As part of SAP’s global adoption of Microsoft Lync for unified communications, SAP IT
together with our implementation partner, HP accepted a big challenge: Replacing the
traditional phone system for more than 9,000 employees working throughout India.
For sure the implementation would be like no other.
Bangalore represents SAP’s second largest office location after Walldorf, Germany.
In addition to the more than 6,000 employees that work there, other office locations
in Delhi, Gurgaon and Pune make India a fast growing base for talent in
development, business and operations within the SAP family. Needless to say
the stakes were high that the Lync migration had to go smoothly or we would
risk impacting the productivity of thousands of employees – a danger the
business could not afford.
Compared to other regions, the telecom regulations in India are very complex.
These complicated rules forced the implementation team to proceed more methodically
than it was accustomed to. The biggest challenge was working around the
requirement that voice traffic from VoIP had to be completely separate from
landlines (due to policies from the Telecom Regulatory Authority of India).
Relying on the experience of our IT team in India and taking the time to plan
and test and test again – the eventual deployment was completed successfully.
Fluid interaction between HP, SAP IT and our internal LoB’s was a key element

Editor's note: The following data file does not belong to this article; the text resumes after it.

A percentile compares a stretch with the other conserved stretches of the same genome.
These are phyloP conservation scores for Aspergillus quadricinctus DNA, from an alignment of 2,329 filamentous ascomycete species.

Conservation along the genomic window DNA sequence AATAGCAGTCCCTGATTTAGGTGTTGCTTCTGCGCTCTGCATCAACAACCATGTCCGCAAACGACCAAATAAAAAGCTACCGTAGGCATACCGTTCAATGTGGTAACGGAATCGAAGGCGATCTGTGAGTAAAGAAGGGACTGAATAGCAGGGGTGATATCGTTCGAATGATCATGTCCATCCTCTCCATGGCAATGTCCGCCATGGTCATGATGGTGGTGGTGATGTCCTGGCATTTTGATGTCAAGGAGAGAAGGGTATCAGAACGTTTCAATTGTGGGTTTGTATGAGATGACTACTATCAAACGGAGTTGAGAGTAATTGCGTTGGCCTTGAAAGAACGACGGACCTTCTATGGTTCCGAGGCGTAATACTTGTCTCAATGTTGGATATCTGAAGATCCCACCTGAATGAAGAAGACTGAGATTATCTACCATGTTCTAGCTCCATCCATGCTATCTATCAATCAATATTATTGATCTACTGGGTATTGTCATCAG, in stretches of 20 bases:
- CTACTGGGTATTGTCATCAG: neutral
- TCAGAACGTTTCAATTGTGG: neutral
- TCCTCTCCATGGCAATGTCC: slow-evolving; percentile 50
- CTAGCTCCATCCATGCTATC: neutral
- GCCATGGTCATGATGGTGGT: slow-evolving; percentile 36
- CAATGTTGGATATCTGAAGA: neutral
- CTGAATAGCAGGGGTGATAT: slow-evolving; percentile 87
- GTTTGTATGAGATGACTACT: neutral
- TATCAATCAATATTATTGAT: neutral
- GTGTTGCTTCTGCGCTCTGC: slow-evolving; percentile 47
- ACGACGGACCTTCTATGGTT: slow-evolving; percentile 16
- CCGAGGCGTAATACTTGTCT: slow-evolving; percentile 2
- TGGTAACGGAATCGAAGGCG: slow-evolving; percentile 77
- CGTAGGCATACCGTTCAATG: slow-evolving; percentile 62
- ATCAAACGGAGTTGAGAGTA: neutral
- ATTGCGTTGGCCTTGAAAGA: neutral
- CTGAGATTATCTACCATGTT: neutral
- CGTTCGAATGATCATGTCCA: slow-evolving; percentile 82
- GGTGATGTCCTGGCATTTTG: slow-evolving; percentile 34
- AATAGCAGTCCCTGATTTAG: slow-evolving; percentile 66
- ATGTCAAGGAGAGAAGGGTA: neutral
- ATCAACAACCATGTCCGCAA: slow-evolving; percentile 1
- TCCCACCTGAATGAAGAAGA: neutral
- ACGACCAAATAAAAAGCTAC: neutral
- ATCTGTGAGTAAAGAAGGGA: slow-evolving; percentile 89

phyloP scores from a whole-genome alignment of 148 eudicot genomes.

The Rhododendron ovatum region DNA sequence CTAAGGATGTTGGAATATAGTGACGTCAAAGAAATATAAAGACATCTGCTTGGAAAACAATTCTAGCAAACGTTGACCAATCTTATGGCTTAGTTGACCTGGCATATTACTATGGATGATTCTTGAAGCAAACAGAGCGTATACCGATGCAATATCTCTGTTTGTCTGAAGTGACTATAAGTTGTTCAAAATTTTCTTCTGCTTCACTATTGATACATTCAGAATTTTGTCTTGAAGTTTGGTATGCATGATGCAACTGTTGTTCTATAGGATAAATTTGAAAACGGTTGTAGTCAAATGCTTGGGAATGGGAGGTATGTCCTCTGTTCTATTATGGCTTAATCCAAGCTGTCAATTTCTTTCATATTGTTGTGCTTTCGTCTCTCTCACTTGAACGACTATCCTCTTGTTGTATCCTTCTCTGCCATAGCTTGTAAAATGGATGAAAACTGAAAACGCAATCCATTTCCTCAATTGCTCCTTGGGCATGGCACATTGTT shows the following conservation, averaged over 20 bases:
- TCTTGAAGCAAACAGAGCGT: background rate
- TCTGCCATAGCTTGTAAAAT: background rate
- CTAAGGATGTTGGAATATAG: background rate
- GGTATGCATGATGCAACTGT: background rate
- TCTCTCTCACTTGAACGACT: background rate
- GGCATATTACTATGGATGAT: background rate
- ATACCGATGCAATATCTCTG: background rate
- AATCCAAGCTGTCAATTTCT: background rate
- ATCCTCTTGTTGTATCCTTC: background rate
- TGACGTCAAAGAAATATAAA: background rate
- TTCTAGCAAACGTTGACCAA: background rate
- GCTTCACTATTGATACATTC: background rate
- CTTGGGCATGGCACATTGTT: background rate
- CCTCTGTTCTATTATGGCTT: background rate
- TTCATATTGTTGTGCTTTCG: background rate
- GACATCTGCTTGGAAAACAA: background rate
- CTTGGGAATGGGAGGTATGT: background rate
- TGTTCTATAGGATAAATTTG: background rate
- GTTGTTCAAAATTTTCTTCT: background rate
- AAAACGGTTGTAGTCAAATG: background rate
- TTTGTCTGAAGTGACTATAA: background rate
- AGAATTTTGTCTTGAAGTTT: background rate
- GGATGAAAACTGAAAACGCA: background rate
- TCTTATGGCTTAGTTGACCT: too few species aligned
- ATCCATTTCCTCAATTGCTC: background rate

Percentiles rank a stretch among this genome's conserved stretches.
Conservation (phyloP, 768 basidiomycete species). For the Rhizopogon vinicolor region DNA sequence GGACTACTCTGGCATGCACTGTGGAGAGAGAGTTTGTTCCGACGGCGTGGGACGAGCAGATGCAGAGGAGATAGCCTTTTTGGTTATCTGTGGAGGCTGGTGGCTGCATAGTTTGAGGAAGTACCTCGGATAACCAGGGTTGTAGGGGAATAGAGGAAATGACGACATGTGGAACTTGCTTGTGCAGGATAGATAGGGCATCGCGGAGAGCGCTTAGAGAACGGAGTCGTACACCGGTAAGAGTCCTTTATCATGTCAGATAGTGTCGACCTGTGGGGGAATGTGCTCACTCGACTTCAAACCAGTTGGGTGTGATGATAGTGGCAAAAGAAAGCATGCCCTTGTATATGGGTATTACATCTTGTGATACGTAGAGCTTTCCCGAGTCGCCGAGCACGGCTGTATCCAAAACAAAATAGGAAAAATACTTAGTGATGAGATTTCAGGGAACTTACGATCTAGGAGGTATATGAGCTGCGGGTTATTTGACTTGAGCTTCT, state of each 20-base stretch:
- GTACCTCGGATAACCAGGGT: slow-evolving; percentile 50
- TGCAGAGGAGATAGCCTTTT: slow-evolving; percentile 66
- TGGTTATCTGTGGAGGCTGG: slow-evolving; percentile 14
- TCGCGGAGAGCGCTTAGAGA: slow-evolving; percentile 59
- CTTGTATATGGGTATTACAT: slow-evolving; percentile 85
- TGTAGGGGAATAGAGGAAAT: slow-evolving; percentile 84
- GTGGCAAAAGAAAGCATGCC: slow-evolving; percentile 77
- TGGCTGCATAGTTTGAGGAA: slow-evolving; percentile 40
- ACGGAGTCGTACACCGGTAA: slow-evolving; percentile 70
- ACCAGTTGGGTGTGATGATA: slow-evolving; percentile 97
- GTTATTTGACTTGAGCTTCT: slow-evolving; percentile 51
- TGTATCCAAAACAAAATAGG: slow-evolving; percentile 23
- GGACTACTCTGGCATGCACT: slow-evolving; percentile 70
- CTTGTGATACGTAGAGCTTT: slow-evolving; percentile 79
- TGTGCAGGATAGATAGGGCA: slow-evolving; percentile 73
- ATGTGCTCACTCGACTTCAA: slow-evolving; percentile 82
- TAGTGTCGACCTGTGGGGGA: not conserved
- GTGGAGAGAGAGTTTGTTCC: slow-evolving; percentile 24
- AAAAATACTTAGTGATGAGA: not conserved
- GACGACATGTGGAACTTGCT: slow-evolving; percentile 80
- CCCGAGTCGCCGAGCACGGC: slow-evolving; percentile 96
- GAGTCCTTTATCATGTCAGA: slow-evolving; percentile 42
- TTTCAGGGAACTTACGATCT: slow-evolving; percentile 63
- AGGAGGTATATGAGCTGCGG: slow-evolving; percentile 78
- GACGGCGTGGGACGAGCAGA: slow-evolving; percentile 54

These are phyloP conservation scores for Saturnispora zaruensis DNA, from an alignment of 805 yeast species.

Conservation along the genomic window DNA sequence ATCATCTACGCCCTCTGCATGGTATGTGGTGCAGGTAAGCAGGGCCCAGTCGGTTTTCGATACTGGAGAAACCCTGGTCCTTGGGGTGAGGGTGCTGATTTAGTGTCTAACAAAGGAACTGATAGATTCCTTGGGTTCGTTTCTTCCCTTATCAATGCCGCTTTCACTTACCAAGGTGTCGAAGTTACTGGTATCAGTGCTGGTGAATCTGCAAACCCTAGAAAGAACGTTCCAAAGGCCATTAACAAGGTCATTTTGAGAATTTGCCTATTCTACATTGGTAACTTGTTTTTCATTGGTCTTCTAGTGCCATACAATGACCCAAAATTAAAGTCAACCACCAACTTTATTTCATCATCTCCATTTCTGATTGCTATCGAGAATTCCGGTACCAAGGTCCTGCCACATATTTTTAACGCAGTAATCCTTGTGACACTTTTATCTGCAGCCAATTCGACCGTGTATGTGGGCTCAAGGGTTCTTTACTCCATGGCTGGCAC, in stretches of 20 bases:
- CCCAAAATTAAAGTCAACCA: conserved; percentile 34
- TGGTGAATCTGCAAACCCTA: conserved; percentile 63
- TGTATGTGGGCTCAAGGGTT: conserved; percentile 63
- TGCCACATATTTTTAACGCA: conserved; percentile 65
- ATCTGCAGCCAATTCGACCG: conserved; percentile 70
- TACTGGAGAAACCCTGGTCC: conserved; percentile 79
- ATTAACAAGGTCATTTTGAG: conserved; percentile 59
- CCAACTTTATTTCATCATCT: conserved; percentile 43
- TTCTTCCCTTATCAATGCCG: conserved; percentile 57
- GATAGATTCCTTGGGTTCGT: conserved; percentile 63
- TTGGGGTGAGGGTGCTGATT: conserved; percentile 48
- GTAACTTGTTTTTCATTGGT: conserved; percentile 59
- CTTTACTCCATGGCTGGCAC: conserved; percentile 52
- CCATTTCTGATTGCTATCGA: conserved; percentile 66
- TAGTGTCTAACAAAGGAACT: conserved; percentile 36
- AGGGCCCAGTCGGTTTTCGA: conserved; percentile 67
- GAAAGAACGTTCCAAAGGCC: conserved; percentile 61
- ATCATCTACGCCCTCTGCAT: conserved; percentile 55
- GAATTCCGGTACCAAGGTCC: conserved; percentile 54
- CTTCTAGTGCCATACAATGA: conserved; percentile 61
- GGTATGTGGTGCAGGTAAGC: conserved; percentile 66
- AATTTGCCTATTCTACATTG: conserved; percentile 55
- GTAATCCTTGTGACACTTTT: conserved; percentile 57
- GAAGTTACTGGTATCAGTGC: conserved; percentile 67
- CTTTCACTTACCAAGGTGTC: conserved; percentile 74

throughout the project. It turns out that SAP is the first Microsoft enterprise
customer to fully deploy Lync in the Indian subcontinent.
So has Lync been well received by employees? Below are some comments from our end users:
Uma Rani from Labs India says, “Group conversations with screen sharing is very
According to Pushkar Bhat, “Lync allows us to collaborate with each other in a more
Deepak Choithramani feels that “Lync has absolutely simplified our communication
needs. With unified voice and video calls, meetings, presence and IM it is easy
to switch between different forms of communication”.
When asked how Lync has improved her productivity, Maria Reena replies that “the
call forwarding feature stands out as it allows me to answer calls easily while
I am away from the office”
India was not the first country to be converted to Lync (as a phone replacement) in the APJ
region. That honor goes to Australia and New Zealand.
Others have now come onboard including Singapore, Taiwan, Thailand and the Philippines.
Looking ahead to 2015, the project team will be busy migrating offices in China, Malaysia,
Indonesia and Korea. And while these countries represent their own unique
challenges, the experience of delivering Lync in India will bode well for the
team to be successful.